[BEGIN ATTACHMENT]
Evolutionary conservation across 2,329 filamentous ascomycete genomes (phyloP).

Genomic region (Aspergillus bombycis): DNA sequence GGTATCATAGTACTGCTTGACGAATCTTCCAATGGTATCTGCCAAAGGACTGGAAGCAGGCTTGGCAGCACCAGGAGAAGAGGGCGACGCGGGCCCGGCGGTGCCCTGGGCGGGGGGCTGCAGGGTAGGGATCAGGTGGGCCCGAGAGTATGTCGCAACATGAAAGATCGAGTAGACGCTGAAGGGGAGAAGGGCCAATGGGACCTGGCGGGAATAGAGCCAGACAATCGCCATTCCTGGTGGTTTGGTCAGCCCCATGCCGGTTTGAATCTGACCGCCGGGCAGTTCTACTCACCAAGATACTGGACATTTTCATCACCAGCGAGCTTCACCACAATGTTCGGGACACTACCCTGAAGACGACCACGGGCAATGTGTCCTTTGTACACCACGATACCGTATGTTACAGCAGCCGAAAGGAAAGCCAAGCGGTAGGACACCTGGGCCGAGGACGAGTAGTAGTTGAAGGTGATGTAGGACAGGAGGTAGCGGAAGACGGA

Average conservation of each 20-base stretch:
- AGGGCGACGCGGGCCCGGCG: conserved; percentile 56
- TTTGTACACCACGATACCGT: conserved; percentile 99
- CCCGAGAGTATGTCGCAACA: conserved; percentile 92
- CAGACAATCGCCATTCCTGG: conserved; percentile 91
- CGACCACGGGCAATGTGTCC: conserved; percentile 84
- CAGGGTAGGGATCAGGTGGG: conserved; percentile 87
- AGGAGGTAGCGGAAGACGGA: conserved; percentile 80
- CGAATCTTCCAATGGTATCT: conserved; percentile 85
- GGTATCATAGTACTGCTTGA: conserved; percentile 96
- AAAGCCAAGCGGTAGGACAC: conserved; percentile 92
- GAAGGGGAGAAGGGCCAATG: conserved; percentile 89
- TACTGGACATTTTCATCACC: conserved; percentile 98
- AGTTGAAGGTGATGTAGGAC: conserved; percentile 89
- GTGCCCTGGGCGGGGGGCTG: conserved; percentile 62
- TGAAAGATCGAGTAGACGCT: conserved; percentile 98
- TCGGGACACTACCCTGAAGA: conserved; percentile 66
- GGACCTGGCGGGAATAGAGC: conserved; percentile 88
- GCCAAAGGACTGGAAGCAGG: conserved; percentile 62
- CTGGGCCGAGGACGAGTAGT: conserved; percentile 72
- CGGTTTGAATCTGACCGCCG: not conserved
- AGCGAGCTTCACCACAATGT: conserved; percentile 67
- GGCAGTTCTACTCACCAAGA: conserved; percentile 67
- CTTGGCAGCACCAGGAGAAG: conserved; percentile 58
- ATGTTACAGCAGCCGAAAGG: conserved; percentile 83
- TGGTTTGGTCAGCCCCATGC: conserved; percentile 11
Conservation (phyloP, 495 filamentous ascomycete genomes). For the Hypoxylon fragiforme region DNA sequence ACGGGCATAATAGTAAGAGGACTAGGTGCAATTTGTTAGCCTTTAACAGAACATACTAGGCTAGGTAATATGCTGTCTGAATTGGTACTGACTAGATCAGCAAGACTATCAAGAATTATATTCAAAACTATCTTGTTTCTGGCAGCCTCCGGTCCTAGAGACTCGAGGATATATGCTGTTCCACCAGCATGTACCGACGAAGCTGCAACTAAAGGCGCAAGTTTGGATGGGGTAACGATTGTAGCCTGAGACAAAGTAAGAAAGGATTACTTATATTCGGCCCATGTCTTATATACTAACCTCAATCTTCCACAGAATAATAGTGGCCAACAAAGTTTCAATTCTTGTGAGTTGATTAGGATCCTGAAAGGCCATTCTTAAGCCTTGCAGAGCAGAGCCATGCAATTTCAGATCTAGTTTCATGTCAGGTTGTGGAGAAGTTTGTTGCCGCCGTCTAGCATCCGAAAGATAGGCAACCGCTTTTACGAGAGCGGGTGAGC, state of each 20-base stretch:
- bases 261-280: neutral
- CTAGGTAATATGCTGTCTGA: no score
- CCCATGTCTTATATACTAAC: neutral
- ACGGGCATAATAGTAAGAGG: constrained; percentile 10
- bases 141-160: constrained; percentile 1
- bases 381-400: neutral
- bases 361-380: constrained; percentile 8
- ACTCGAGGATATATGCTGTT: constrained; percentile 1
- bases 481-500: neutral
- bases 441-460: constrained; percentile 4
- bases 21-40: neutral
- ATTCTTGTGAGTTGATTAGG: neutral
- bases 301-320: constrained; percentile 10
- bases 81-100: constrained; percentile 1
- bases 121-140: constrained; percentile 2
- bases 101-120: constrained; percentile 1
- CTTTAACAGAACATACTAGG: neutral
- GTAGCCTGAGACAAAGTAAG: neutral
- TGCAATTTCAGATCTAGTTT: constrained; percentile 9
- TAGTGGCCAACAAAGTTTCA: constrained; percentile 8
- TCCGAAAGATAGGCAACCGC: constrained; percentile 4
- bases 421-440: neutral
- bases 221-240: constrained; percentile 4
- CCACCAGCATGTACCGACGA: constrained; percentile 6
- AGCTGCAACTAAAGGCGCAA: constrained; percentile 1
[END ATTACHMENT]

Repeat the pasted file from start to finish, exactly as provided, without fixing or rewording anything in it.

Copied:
Evolutionary conservation across 2,329 filamentous ascomycete genomes (phyloP).

Genomic region (Aspergillus bombycis): DNA sequence GGTATCATAGTACTGCTTGACGAATCTTCCAATGGTATCTGCCAAAGGACTGGAAGCAGGCTTGGCAGCACCAGGAGAAGAGGGCGACGCGGGCCCGGCGGTGCCCTGGGCGGGGGGCTGCAGGGTAGGGATCAGGTGGGCCCGAGAGTATGTCGCAACATGAAAGATCGAGTAGACGCTGAAGGGGAGAAGGGCCAATGGGACCTGGCGGGAATAGAGCCAGACAATCGCCATTCCTGGTGGTTTGGTCAGCCCCATGCCGGTTTGAATCTGACCGCCGGGCAGTTCTACTCACCAAGATACTGGACATTTTCATCACCAGCGAGCTTCACCACAATGTTCGGGACACTACCCTGAAGACGACCACGGGCAATGTGTCCTTTGTACACCACGATACCGTATGTTACAGCAGCCGAAAGGAAAGCCAAGCGGTAGGACACCTGGGCCGAGGACGAGTAGTAGTTGAAGGTGATGTAGGACAGGAGGTAGCGGAAGACGGA

Average conservation of each 20-base stretch:
- AGGGCGACGCGGGCCCGGCG: conserved; percentile 56
- TTTGTACACCACGATACCGT: conserved; percentile 99
- CCCGAGAGTATGTCGCAACA: conserved; percentile 92
- CAGACAATCGCCATTCCTGG: conserved; percentile 91
- CGACCACGGGCAATGTGTCC: conserved; percentile 84
- CAGGGTAGGGATCAGGTGGG: conserved; percentile 87
- AGGAGGTAGCGGAAGACGGA: conserved; percentile 80
- CGAATCTTCCAATGGTATCT: conserved; percentile 85
- GGTATCATAGTACTGCTTGA: conserved; percentile 96
- AAAGCCAAGCGGTAGGACAC: conserved; percentile 92
- GAAGGGGAGAAGGGCCAATG: conserved; percentile 89
- TACTGGACATTTTCATCACC: conserved; percentile 98
- AGTTGAAGGTGATGTAGGAC: conserved; percentile 89
- GTGCCCTGGGCGGGGGGCTG: conserved; percentile 62
- TGAAAGATCGAGTAGACGCT: conserved; percentile 98
- TCGGGACACTACCCTGAAGA: conserved; percentile 66
- GGACCTGGCGGGAATAGAGC: conserved; percentile 88
- GCCAAAGGACTGGAAGCAGG: conserved; percentile 62
- CTGGGCCGAGGACGAGTAGT: conserved; percentile 72
- CGGTTTGAATCTGACCGCCG: not conserved
- AGCGAGCTTCACCACAATGT: conserved; percentile 67
- GGCAGTTCTACTCACCAAGA: conserved; percentile 67
- CTTGGCAGCACCAGGAGAAG: conserved; percentile 58
- ATGTTACAGCAGCCGAAAGG: conserved; percentile 83
- TGGTTTGGTCAGCCCCATGC: conserved; percentile 11
Conservation (phyloP, 495 filamentous ascomycete genomes). For the Hypoxylon fragiforme region DNA sequence ACGGGCATAATAGTAAGAGGACTAGGTGCAATTTGTTAGCCTTTAACAGAACATACTAGGCTAGGTAATATGCTGTCTGAATTGGTACTGACTAGATCAGCAAGACTATCAAGAATTATATTCAAAACTATCTTGTTTCTGGCAGCCTCCGGTCCTAGAGACTCGAGGATATATGCTGTTCCACCAGCATGTACCGACGAAGCTGCAACTAAAGGCGCAAGTTTGGATGGGGTAACGATTGTAGCCTGAGACAAAGTAAGAAAGGATTACTTATATTCGGCCCATGTCTTATATACTAACCTCAATCTTCCACAGAATAATAGTGGCCAACAAAGTTTCAATTCTTGTGAGTTGATTAGGATCCTGAAAGGCCATTCTTAAGCCTTGCAGAGCAGAGCCATGCAATTTCAGATCTAGTTTCATGTCAGGTTGTGGAGAAGTTTGTTGCCGCCGTCTAGCATCCGAAAGATAGGCAACCGCTTTTACGAGAGCGGGTGAGC, state of each 20-base stretch:
- bases 261-280: neutral
- CTAGGTAATATGCTGTCTGA: no score
- CCCATGTCTTATATACTAAC: neutral
- ACGGGCATAATAGTAAGAGG: constrained; percentile 10
- bases 141-160: constrained; percentile 1
- bases 381-400: neutral
- bases 361-380: constrained; percentile 8
- ACTCGAGGATATATGCTGTT: constrained; percentile 1
- bases 481-500: neutral
- bases 441-460: constrained; percentile 4
- bases 21-40: neutral
- ATTCTTGTGAGTTGATTAGG: neutral
- bases 301-320: constrained; percentile 10
- bases 81-100: constrained; percentile 1
- bases 121-140: constrained; percentile 2
- bases 101-120: constrained; percentile 1
- CTTTAACAGAACATACTAGG: neutral
- GTAGCCTGAGACAAAGTAAG: neutral
- TGCAATTTCAGATCTAGTTT: constrained; percentile 9
- TAGTGGCCAACAAAGTTTCA: constrained; percentile 8
- TCCGAAAGATAGGCAACCGC: constrained; percentile 4
- bases 421-440: neutral
- bases 221-240: constrained; percentile 4
- CCACCAGCATGTACCGACGA: constrained; percentile 6
- AGCTGCAACTAAAGGCGCAA: constrained; percentile 1